Cleveland Clinic Lou Ruvo Center for Brain Health is now recruiting participants for a new, relapsing-remitting multiple sclerosis treatment trial, DELIVER-MS. The purpose of the global, multi-center study, led by Cleveland Clinic, is to compare the benefits and risks of two common treatment approaches for multiple sclerosis to determine which is the better course. The first option uses a highly-effective treatment early in the disease state whereas the second is a more standard escalation approach, which uses moderately effective medications and escalates as needed. This is the first time the two approaches have been compared in a head-to-head trial.
“Patients and their doctors are faced with the dilemma of adopting one of two treatment approaches when managing relapsing-remitting multiple sclerosis. Both options have their share of risks and benefits, and we’re hoping that our research findings will illuminate the most beneficial choice for patients moving forward,” said Carrie Hersh, D.O., MSc, staff neurologist at Lou Ruvo Center for Brain Health and site-principal investigator and study steering committee member. “Cleveland Clinic remains dedicated to putting our patients first and the results of the DELIVER-MS trial will be a valuable resource in helping us better understand how to give the best care possible.”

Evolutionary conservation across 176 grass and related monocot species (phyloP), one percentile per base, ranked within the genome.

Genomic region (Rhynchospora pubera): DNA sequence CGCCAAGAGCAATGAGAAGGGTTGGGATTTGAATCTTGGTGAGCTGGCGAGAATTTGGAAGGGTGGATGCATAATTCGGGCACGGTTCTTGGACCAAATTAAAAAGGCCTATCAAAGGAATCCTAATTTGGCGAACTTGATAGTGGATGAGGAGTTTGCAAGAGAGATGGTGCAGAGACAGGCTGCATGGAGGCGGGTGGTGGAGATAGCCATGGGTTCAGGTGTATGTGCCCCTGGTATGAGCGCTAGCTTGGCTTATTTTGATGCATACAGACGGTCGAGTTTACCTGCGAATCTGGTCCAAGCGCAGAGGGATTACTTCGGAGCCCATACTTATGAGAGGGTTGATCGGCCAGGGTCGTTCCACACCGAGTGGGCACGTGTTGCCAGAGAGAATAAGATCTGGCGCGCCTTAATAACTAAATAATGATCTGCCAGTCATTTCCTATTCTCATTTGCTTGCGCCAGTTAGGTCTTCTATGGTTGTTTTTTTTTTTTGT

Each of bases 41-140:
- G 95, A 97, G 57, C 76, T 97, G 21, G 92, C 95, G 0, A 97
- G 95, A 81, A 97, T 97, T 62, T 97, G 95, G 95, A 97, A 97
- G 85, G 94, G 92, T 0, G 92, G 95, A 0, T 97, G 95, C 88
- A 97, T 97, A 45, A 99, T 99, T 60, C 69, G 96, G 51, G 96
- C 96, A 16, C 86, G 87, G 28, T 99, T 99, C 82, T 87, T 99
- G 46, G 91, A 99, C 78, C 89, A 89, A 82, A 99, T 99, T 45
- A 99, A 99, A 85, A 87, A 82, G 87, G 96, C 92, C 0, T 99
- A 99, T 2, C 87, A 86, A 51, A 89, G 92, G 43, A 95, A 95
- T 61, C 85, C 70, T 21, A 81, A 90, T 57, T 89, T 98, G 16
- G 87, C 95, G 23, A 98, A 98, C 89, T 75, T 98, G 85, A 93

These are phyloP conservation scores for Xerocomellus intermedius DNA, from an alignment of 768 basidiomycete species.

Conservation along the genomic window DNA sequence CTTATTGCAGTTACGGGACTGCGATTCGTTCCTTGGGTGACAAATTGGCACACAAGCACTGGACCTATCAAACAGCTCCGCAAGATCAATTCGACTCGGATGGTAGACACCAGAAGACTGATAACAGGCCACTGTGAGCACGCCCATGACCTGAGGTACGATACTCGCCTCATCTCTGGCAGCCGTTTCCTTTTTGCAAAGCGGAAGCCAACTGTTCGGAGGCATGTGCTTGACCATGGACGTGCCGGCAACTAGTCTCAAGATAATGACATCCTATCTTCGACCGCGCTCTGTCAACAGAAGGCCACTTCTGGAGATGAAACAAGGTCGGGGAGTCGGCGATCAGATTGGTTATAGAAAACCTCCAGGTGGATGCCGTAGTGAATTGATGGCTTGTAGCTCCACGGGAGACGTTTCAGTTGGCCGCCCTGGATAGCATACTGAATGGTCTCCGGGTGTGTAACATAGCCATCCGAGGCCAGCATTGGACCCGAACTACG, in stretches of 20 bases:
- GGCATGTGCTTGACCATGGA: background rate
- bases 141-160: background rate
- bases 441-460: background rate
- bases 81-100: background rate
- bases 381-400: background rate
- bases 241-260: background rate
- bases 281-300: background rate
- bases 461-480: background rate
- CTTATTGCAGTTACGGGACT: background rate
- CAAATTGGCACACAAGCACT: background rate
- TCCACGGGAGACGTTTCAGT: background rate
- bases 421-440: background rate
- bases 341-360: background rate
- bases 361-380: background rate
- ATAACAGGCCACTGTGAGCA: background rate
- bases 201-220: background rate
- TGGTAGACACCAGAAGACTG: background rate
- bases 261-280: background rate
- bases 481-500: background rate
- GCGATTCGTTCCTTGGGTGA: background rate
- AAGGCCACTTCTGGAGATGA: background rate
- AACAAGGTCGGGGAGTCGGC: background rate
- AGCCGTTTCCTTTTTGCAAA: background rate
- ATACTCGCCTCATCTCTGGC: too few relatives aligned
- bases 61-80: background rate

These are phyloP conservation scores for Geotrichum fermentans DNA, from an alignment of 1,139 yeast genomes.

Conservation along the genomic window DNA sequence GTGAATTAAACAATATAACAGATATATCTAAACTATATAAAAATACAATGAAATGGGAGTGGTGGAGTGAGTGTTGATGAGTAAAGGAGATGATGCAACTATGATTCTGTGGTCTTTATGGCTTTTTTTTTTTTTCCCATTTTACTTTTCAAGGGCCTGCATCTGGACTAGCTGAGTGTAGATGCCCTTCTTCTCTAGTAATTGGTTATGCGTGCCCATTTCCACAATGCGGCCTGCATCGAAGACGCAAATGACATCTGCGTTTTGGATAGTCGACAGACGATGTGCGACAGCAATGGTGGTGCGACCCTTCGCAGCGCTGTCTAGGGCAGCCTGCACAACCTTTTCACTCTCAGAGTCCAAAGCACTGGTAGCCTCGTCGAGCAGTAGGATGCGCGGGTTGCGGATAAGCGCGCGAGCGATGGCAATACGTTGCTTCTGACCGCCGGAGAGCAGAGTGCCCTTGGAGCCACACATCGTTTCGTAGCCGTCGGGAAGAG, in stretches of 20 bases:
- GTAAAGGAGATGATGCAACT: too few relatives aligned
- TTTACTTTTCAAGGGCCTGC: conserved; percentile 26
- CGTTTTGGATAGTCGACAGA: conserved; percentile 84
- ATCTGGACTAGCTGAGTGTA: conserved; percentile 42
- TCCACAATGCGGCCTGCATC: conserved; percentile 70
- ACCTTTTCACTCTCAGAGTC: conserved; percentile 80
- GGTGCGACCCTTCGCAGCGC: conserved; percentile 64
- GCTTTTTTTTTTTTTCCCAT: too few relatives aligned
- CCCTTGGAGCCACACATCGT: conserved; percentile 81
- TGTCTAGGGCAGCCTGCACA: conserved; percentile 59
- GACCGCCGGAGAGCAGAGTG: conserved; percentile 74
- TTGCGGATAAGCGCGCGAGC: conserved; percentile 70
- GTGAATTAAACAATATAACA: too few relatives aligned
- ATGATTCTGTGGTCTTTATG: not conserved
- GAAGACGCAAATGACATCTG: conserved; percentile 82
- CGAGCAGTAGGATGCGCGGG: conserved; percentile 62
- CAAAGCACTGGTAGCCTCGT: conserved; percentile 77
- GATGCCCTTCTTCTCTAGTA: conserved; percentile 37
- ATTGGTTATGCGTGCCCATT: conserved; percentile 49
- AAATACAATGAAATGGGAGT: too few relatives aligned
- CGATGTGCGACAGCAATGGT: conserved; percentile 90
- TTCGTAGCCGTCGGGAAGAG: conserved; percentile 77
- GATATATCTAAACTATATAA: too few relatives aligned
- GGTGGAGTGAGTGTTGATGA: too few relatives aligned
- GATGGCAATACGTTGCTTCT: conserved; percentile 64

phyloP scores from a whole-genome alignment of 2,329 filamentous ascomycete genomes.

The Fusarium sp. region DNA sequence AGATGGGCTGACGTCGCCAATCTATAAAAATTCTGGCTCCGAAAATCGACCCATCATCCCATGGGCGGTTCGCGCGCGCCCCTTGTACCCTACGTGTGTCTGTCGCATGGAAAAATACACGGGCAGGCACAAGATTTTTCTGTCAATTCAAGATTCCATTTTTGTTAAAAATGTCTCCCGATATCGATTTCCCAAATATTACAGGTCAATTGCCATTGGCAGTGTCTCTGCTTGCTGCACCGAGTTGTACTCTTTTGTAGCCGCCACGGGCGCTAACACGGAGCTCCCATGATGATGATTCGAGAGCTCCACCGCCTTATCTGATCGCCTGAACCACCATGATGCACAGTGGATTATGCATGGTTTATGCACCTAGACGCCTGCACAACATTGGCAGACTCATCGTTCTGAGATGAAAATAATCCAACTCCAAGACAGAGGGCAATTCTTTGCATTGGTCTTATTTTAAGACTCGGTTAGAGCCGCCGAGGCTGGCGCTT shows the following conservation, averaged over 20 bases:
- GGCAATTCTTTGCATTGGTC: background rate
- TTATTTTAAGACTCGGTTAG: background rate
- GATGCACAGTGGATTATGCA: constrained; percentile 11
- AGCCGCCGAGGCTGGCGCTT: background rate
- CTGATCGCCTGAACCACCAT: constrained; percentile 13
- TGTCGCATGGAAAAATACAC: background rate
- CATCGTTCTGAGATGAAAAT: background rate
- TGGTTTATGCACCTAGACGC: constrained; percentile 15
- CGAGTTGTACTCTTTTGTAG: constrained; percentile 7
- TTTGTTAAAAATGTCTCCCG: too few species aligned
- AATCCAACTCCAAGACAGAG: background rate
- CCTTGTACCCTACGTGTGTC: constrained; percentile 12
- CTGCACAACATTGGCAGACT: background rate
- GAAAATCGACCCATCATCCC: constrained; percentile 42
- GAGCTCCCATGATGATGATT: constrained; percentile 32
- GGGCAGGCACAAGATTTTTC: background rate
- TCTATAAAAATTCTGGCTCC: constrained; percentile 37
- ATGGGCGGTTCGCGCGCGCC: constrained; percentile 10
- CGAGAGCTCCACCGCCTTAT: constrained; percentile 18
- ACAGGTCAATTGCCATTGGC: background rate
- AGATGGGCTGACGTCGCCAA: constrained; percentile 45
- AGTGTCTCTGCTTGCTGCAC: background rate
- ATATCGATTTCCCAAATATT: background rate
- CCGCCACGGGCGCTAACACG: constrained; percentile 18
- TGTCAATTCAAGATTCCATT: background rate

In the three-year study, 800 participants will be enrolled and divided into two sub-groups: randomized clinical trial and observational. Participants in the randomized clinical trial will be categorized to either the early highly-effective treatment approach or the standard escalation approach.
DELIVER-MS is funded by the Patient Centered Outcomes Research Institute as well as the National Multiple Sclerosis Society with research driven by Cleveland Clinic. The Lou Ruvo Center for Brain Health is working in conjunction with Cleveland Clinic in Ohio to conduct the study. Daniel Ontaneda, M.D., clinical director of the brain donation program at Cleveland Clinic’s Mellen Center for Treatment and Research in MS serves as the principal investigator for DELIVER-MS.
“DELIVER-MS will help shape the treatment philosophy of relapsing remitting multiple sclerosis,” said Dr. Ontaneda. “The results will be applicable to a wide range of patients looking to start currently available and future therapies. The long term study results at ten years will further help neurologists and people with MS make informed decisions on initial treatments.”
Men and women ages 18 to 60 who have been diagnosed with relapsing-remitting MS, are early in their disease course, and have not yet started a disease modifying therapy will be eligible to participate. Additionally, interested participants must be able to show evidence of new MRI lesions or have had relapses over the past 12 months, be able to walk independently or with assistance, and be eligible and willing to follow-up at Lou Ruvo Center for Brain Health during the course of the study.
For more information about DELIVER-MS, including how to enroll, contact Nicolette Harmon at (702) 701-7972. For more information about Cleveland Clinic Lou Ruvo Center for Brain Health and other ongoing trials, visit CCF.org/BrainHealthTrials.